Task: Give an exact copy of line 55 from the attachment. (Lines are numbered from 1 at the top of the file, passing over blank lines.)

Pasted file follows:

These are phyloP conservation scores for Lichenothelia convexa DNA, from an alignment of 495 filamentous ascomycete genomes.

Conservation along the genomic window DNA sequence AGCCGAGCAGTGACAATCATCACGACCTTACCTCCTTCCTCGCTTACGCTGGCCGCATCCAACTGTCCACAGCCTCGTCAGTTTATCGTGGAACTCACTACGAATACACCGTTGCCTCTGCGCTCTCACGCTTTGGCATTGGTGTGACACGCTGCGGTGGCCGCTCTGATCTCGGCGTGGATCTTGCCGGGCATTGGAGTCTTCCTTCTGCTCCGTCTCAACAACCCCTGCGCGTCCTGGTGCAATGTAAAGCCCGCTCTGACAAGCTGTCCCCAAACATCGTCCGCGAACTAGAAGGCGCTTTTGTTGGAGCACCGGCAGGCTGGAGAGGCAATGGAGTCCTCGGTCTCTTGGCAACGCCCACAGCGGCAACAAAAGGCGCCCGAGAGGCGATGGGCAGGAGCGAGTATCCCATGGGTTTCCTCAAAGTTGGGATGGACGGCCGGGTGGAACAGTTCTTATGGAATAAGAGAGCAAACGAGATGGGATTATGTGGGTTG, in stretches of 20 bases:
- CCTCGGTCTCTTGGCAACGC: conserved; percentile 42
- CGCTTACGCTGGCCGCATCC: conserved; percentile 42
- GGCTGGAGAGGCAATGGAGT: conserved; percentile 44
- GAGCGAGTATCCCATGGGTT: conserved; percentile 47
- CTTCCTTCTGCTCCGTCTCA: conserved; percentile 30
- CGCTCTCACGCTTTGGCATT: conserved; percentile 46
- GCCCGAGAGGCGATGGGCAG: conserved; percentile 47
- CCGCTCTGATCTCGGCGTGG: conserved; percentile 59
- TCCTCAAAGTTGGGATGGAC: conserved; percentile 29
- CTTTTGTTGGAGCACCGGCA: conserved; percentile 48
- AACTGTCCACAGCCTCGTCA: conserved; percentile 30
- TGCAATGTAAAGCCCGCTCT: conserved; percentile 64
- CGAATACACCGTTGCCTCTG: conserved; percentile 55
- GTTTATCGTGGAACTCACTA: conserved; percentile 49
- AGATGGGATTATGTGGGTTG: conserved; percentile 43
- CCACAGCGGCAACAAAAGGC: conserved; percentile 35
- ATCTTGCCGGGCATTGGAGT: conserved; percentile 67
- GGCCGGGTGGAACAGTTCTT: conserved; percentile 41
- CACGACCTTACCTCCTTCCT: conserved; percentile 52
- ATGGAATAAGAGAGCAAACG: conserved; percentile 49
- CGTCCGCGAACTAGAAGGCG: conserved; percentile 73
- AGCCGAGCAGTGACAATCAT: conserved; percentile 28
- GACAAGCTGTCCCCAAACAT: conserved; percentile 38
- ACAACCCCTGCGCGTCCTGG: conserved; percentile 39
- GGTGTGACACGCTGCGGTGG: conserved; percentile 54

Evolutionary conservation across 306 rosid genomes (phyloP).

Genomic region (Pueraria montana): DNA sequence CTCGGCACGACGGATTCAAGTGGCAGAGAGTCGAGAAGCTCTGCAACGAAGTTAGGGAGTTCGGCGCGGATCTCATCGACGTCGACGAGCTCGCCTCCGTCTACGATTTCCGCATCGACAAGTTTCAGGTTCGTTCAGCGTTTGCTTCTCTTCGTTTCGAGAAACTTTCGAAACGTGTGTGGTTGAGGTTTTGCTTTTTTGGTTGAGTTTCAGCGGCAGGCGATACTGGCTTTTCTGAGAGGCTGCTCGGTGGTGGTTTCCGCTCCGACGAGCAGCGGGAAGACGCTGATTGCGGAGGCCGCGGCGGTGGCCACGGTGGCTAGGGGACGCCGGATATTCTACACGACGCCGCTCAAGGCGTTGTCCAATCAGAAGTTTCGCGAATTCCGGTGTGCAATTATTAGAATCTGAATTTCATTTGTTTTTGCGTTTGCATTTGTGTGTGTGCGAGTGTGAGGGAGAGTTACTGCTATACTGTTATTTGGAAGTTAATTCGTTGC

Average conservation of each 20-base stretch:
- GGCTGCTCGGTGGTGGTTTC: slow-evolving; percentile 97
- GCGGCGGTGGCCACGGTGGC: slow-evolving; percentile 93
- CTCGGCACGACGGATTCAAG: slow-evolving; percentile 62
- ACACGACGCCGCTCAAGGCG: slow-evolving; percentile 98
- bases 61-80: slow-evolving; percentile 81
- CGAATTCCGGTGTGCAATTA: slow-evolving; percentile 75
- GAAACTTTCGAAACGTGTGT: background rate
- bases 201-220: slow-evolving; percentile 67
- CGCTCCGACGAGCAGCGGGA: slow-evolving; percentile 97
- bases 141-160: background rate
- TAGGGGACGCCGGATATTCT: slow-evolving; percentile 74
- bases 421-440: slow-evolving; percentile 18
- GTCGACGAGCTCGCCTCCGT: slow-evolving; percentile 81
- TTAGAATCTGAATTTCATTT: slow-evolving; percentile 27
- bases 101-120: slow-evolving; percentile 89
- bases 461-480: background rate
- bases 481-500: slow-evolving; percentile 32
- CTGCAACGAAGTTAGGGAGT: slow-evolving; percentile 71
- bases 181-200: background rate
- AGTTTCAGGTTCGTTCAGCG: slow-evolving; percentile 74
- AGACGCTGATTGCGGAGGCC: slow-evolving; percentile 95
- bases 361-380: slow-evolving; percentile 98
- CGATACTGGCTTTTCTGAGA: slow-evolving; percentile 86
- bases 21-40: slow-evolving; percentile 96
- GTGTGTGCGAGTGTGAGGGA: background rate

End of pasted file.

- GTGTGTGCGAGTGTGAGGGA: background rate